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Topex/Poseidon: all systems running smoothly

Philippe Escudier (Cnes, France)

Topex/Poseidon is a satellite oceanography mission to determine the ocean circulation. It is designed and operated by the United States and France. All systems and subsystems are optimized to produce the most accurate measurements possible. Topex/Poseidon will be the reference mission for future series of altimeter satellites.

Features of the innovative choice of the Topex/Poseidon orbit include:
- 1300 km altitude to reduce drag,
- inclination of 66° so that the satellite covers most of the oceans and accurately measures tide effects at all local times.

To provide the greatest possible accuracy and validate technologies for the future, the measurement systems are redundant.

The trajectography calculations, so vital to an altimeter mission, use data from Doris (Cnes), laser (Nasa) and GPS (Nasa); the height measurements are done by Nasa's Topex dual-frequency altimeter and the Cnes experimental Poseidon altimeter, and also use the Nasa TMR radiometer.

After the faultless Ariane flight 52 on August 10, 1992, the first month was devoted to switching on and testing the instruments. Over the next five months we checked the accuracy of the measurements and re-tuned the data processing algorithms.
This phase ended with the scientists joining for the JVT meeting on February 22-25 at the Jet Propulsion Laboratory (JPL) in Los Angeles.
The results were good enough to formally start the Observational phase for a period of three to five years.

The data will be made available to the whole scientific community from July 1993.

How the data is routed

All the instrument measurements are downlinked to JPL three times a day via the TDRSS satellite relay system and used to control the satellite. The measurements from the French instruments are extracted and sent daily to Cnes in Toulouse, France for instrument verification and data processing. The Geophysical Data Record (GDR) products are generated in parallel at JPL (Topex GDRs) and Cnes (Poseidon GDRs). The procedures for exchanging data between the centers insure that all information is distributed to all scientists.

There's a lot of processing to do on the data. It includes calculating the satellite trajectory to within a few centimeters using the orbitography measurements and theoretical models of the satellite motion in orbit.
The raw altimeter data is corrected for instrument errors, ionospheric and tropospheric effects, and reflections by surface waves. The software used to quality-control and process the data in Toulouse consists of around one million lines of code.

The commands for the French instruments are generated in Toulouse, then sent straight to Doris or through JPL and TDRSS.

This international cooperation is going well. A few hours have been enough for JPL to detect any urgent problems, then for Toulouse to analyze them and for the commands to be generated and uplinked.

The satellite

The 2500-kg satellite is fulfilling its mission perfectly.
Six maneuvers put the satellite onto its final orbit, achieved on September 21, 1992.
Since then, orbit correction maneuvers have been done regularly to keep the ground track within the grid.

We were slightly worried at lift-off when the batteries, similar to those used for previous missions, proved defective. The problem was overcome by reducing requirements: loads were controlled, and the charge current was reduced when the satellite exited eclipses. Battery status is now nominal.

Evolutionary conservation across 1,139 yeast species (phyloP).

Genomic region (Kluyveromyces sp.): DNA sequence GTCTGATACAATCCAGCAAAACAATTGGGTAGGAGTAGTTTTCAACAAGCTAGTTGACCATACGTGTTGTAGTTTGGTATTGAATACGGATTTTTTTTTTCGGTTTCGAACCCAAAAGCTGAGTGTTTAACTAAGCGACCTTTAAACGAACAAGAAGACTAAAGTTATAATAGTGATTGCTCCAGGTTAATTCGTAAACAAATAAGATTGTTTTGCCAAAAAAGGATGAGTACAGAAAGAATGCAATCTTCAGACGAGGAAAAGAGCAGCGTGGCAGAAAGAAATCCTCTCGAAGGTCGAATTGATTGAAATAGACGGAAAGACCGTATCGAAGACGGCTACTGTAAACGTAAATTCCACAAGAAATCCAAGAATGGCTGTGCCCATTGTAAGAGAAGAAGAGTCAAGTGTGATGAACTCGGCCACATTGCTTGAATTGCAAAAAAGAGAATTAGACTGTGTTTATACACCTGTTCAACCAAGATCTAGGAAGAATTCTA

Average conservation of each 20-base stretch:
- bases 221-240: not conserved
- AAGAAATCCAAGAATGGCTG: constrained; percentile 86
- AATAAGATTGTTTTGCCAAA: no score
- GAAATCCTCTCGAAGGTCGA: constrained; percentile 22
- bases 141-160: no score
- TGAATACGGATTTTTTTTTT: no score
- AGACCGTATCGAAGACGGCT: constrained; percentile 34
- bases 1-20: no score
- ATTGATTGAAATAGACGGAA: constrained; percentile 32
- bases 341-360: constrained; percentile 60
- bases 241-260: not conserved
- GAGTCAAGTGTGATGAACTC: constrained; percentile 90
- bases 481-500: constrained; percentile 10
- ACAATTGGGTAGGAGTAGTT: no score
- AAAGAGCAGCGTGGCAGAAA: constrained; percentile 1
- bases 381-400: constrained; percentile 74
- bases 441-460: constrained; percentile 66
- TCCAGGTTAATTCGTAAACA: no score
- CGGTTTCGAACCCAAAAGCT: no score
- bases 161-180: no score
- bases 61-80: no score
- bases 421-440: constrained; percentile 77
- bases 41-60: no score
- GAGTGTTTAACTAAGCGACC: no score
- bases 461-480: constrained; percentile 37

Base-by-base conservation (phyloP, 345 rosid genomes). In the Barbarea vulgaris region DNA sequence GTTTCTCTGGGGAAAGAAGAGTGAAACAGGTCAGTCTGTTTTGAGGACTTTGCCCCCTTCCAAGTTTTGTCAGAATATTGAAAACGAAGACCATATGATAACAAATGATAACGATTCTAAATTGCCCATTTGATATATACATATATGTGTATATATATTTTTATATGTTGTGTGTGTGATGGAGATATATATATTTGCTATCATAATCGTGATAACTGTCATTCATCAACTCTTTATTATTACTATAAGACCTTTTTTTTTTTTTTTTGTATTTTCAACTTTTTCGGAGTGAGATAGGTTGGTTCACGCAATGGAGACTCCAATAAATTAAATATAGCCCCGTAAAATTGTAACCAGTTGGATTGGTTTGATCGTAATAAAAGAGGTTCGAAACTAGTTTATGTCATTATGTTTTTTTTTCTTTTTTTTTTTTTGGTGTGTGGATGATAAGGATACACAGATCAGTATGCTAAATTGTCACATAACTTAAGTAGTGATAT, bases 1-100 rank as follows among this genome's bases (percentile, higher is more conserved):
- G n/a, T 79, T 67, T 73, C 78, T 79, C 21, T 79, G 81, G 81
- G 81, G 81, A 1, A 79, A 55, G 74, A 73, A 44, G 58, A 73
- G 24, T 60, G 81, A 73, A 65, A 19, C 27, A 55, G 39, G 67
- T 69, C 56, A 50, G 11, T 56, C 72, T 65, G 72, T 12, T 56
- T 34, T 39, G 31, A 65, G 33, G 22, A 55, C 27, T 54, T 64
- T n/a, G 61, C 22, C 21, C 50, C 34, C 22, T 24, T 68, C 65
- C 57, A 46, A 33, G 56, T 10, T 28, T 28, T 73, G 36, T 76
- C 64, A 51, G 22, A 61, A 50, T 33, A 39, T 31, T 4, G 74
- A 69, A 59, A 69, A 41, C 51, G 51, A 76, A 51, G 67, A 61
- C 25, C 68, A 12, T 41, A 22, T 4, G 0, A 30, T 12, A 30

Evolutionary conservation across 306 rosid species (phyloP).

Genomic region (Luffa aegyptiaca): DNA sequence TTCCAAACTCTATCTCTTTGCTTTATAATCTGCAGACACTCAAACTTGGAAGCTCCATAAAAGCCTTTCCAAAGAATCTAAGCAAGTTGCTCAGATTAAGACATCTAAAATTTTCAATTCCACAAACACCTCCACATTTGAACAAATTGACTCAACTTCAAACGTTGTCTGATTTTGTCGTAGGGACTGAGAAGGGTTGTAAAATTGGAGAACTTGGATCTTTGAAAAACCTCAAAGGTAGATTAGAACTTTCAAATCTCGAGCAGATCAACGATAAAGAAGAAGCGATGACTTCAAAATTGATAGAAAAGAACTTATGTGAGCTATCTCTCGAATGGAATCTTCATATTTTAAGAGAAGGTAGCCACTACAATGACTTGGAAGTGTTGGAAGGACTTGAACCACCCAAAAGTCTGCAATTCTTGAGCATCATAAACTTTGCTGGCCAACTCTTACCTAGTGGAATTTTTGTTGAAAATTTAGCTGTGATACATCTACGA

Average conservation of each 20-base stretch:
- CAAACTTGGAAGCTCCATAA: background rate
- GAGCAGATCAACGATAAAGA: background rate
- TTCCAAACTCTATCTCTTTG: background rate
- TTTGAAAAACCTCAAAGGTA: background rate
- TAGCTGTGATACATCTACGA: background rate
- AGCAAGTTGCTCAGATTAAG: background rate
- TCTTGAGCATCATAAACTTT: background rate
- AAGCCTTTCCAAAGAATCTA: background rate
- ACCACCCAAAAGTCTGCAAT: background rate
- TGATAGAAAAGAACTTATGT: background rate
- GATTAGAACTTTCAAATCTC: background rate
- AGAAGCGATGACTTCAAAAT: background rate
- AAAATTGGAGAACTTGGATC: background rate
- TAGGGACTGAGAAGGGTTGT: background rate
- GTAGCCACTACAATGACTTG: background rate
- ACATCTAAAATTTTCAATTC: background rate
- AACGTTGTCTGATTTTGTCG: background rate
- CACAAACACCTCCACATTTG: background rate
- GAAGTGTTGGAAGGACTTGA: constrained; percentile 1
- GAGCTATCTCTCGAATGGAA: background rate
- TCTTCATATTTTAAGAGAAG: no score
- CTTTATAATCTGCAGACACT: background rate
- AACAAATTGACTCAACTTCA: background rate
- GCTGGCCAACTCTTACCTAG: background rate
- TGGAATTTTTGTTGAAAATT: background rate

The only real problem on the satellite bus concerned attitude control: the altimeter antenna pointing accuracy did not meet the specifications. This increased noise levels and induced errors which we could correct only partly. After we modified the onboard software, this was improved early in cycle 8 (December 1992) and fully overcome in January 1993.

Trajectography systems

Doris was switched on on August 16, 1992 and has been supplying some 6000 measurements a day ever since. Measurement accuracy, slightly better than Doris/Spot-2, is around 0.5 mm/s.

Intensive work has been done to track the satellite by laser measurements. Joint use of Doris and laser measurements has provided exceptionally accurate orbit calculations. The onboard GPS demonstration receiver has operated part of the time and confirmed its potential for use in precise trajectography calculations.

This accuracy has been one of the points that puts Topex/Poseidon in a different class from previous missions. It is vital to absolute, global measurements of sea level and its variations, a key mission objective. It has been achieved by using three high-quality independent systems. Precision on the orbit calculation is today better than 10 cm, as borne out by the difference between the results obtained by the various systems.

Radar altimeter systems

Performance of Topex, the main instrument, is up to all our hopes. The design derives from that used for the Seasat and Geosat missions. The main enhancement has been the addition of a 5.3-GHz measurement to the main 13.65-GHz measurement to correct for propagation through the ionosphere. The Cnes Poseidon altimeter is an experimental instrument to demonstrate the qualities of the new technologies used.

As the two altimeters use the same antenna they cannot operate simultaneously.
The French altimeter Poseidon had been on for 23 days by February 1. Data processing so far shows that it is operating perfectly. It is doing measurements of all the ocean areas it flies over and of some of the land masses such as ice sheets and deserts.
Precision of the ocean height measurements is 2 to 3 cm, according to wave height. Ionospheric effects are being satisfactorily corrected, thanks to Doris. The quadratic error between the dual-frequency correction by the Nasa altimeter and the Doris correction is under 2 cm.

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